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Facebook ratchets up fight with Australia over news payments

(ATF) The Australian government said on Thursday (Feb 18) that vital information on Facebook would be restored, after the social media giant erased local content in an escalating fight with Canberra over payments for news.

The social media giant was widely criticised by politicians and human rights advocates after hundreds of federal, state and local government agencies saw their Facebook content erased overnight.

Many critics pointed out that official health and meteorology information had also been scrubbed during the coronavirus pandemic and at the height of Australia’s summer bushfire season.

“Facebook was wrong, Facebook’s actions were unnecessary, they were heavy-handed, and they will damage its reputation here in Australia,” Treasurer Josh Frydenberg told a televised news conference.

The politician was deeply embarrassed by Facebook’s action, having announced that he and the company’s chief executive, Mark Zuckerberg, had spoken over the weekend about looming laws that will force them to pay local publishers for content.

Frydenberg said neither Zuckerberg nor its Australian management gave any warning of the action to erase Australian content.


Facebook’s tough stand might well turn into an own goal for the much-criticised social media provider.

“There’s been a climate the last two or three years of thinking Facebook isn’t doing as good a job of looking after people as it should,” Tama Leaver, professor of internet studies at the Australian National University (ANU) in Canberra, said.

I think, whether intentional or not, blocking emergency services websites and things like that in Australia is a really bad idea in a time of bushfires and Covid-19,” Leaver added.

Pages for charities, politicians, sports groups and other non-news organisations were also affected.

“This is an alarming and dangerous turn of events,” said Elaine Pearson, director of the Australian office of Human Rights Watch in Sydney. “Cutting off access to vital information to an entire country in the dead of the night is unconscionable.”

Greg Hunt, Australia’s health minister, said he was “profoundly shocked” that Facebook would take action that would affect health sites, especially in the middle of a global pandemic.

Facebook later released a statement that said these pages had been “inadvertently impacted” and would be reinstated, though it did not give a deadline.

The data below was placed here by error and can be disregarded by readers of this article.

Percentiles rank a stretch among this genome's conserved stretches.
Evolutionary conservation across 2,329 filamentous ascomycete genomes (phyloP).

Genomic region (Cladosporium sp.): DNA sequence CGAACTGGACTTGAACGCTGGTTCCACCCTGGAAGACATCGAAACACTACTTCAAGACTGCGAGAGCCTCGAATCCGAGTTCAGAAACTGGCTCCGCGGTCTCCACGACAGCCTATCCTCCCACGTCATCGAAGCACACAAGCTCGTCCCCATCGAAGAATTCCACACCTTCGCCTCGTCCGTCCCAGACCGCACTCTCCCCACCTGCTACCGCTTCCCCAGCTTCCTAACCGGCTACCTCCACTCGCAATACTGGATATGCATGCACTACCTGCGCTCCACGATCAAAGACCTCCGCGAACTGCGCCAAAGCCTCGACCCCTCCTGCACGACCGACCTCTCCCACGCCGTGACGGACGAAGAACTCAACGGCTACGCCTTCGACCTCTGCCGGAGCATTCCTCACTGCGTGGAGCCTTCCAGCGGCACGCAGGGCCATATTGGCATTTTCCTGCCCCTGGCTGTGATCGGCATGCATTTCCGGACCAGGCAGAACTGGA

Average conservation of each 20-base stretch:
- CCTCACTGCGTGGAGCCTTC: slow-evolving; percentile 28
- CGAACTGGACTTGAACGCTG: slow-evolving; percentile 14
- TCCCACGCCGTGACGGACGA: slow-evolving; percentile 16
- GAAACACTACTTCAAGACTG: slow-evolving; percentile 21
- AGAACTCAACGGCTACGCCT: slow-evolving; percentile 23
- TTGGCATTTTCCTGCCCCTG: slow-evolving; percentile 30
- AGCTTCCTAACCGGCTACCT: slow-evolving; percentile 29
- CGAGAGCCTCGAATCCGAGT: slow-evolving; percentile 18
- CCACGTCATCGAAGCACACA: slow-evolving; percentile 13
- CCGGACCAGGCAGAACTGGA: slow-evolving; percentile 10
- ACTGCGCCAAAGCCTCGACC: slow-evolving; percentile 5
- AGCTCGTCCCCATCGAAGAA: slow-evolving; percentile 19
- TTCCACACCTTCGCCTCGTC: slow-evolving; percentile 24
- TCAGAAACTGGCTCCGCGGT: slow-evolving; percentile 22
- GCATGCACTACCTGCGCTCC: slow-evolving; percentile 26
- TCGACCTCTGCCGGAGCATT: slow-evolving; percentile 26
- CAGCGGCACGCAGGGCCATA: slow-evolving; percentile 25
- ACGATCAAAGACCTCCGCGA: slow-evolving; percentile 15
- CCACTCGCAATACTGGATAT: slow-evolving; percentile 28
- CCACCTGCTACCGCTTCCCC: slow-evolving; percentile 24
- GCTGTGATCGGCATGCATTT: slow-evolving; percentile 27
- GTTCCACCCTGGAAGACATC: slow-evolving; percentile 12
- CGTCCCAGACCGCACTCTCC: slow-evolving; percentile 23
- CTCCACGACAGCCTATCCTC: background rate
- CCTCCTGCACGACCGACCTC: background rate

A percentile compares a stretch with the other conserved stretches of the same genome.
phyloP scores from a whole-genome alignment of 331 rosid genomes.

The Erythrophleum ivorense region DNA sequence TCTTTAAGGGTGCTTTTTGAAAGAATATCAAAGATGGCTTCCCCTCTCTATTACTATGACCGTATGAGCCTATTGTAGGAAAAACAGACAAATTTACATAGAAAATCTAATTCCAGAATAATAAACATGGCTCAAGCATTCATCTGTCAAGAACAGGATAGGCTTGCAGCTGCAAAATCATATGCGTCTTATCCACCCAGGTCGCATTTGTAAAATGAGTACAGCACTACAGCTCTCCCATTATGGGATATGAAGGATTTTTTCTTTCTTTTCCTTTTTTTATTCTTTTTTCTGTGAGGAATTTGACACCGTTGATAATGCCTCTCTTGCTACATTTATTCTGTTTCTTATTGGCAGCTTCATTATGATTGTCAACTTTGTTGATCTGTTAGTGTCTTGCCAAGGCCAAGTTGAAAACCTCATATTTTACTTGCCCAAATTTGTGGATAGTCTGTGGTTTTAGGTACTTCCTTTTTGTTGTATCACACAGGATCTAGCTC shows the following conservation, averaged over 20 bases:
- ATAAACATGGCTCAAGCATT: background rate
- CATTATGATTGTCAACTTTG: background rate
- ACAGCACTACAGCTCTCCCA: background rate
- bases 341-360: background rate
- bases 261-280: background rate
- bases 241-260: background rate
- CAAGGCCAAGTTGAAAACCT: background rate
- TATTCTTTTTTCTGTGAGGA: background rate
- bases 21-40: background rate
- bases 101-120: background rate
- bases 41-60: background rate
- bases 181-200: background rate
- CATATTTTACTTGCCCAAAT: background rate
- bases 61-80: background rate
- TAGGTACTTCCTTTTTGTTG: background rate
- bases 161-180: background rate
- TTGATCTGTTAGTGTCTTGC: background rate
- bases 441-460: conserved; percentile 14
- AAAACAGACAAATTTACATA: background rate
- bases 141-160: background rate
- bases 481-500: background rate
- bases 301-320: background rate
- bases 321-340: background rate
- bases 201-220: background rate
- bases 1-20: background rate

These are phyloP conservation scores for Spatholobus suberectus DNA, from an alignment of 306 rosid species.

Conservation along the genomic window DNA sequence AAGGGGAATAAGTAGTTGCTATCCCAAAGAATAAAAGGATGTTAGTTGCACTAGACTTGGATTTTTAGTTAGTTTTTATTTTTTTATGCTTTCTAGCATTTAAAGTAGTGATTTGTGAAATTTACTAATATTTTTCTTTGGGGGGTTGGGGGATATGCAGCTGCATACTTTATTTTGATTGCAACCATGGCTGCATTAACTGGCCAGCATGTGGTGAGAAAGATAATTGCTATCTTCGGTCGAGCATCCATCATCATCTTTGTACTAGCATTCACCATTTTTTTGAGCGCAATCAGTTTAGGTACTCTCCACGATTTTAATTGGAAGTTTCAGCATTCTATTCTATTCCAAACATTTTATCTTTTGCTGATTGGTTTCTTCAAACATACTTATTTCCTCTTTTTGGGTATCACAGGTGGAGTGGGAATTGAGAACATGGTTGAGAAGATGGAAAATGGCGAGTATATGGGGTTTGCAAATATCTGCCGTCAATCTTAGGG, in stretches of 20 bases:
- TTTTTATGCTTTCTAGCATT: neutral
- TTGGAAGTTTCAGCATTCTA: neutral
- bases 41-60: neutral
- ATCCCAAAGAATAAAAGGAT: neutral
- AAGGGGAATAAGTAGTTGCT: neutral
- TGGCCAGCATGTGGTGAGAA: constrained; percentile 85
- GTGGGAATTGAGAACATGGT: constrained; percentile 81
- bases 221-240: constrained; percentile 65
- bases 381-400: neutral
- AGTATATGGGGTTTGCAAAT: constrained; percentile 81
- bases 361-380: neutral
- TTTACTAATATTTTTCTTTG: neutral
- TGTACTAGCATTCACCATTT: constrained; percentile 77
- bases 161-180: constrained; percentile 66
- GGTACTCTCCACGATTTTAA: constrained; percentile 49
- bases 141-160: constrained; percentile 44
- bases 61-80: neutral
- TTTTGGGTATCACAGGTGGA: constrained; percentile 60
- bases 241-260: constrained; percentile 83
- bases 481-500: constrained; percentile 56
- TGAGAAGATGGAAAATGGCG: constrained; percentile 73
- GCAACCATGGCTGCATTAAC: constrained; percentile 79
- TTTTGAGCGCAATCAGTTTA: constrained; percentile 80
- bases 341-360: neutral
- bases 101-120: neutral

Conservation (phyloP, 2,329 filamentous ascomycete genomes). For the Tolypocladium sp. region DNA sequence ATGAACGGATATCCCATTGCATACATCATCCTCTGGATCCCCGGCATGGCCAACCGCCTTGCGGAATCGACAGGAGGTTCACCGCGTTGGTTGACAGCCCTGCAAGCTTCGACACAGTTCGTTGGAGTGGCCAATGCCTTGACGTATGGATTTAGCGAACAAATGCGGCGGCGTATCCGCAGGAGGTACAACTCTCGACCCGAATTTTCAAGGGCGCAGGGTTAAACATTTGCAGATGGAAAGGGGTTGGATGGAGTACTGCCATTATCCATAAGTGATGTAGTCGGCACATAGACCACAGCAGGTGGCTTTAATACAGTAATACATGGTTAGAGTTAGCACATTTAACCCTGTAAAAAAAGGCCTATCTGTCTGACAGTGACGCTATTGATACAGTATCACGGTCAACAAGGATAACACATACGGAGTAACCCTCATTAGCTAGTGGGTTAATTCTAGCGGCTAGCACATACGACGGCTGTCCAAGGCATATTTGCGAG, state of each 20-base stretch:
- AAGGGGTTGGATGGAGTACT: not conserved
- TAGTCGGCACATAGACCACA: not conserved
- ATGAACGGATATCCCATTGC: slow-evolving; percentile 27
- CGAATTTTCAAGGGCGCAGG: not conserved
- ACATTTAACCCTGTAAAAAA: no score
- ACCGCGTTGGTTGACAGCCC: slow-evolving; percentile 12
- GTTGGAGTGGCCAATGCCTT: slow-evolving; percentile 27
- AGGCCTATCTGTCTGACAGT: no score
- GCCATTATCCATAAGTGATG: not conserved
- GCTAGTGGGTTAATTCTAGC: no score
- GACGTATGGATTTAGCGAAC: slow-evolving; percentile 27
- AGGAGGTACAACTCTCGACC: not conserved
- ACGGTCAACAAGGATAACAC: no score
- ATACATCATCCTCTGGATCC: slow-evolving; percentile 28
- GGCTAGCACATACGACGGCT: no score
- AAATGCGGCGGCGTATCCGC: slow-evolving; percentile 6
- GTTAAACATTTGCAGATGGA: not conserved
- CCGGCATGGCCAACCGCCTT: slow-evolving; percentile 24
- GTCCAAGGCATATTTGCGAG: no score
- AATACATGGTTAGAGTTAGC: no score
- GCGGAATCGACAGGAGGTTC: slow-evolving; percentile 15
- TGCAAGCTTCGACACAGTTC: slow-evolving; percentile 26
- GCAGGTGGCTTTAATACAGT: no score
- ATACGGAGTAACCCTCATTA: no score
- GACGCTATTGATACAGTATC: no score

The ban was applied selectively, and possibly randomly, as some organisations said their Facebook pages were working fine. Others were blanked and later restored after contacting Facebook. But it is not clear how they managed to get in touch with the social media giant’s office, or whom they contacted.

“We are aware that some organisations across Australia have had their Facebook pages removed,” the Western Australia (WA) Police Force wrote on Facebook on February 18. “We have been assured by Facebook that this will not impact the WA Police Force Facebook page, or other law enforcement Facebook pages.”

The same state’s Department of Fire and Emergency Services (DFES) lost their content but it was later restored. “The DFES Page was impacted by this morning’s changes to Facebook,” the department’s social media unit wrote. “After working with the team at Facebook, DFES page visibility has been restored and we are able to continue providing the WA community with vital emergency information. #Phew.”

Despite the bad publicity, Facebook continues to thrive globally. Last month. it reported fourth-quarter revenues of $28.1 billion, a year-on-year rise of 33%, with advertising revenue up 31% to $27.2 billion. Both figures were higher than analysts expected.


The number of daily active global users reached 1.84 billion in December 2020, up 11% year-on-year. Despite a 25% increase in costs and expenses, operating income improved 44% to $12.8 billion. Total costs and expenses were $15.3 billion, with research and development spending rising 34%.

“Facebook’s investment case has been buried under a pile of loud headlines lately,” said Sophie Lund-Yates, equity analyst at Hargreaves Lansdown in London. “The regulatory headwinds, privacy changes and brand safety issues shouldn’t be overlooked, but the business underneath all the PR rubble is still exceptionally strong.”

However, while the company’s economic fundamentals are strong, Facebook’s own social messaging is looking misguided – with the Australian saga a standout example of bad PR.

“Facebook is 17 years old so it’s a petulant late teenager and behaving accordingly, but when you’ve got global communication as part of what happens on your platform, you don’t get to have a strop,” said Leaver at ANU, using the Australian slang term for a temper tantrum.

With reporting by Agence France-Presse and Reuters


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George Russell

George Russell is a freelance writer and editor based in Hong Kong who has lived in Asia since 1996. His work has been published in the Financial Times, The Wall Street Journal, Bloomberg, New York Post, Variety, Forbes and the South China Morning Post.


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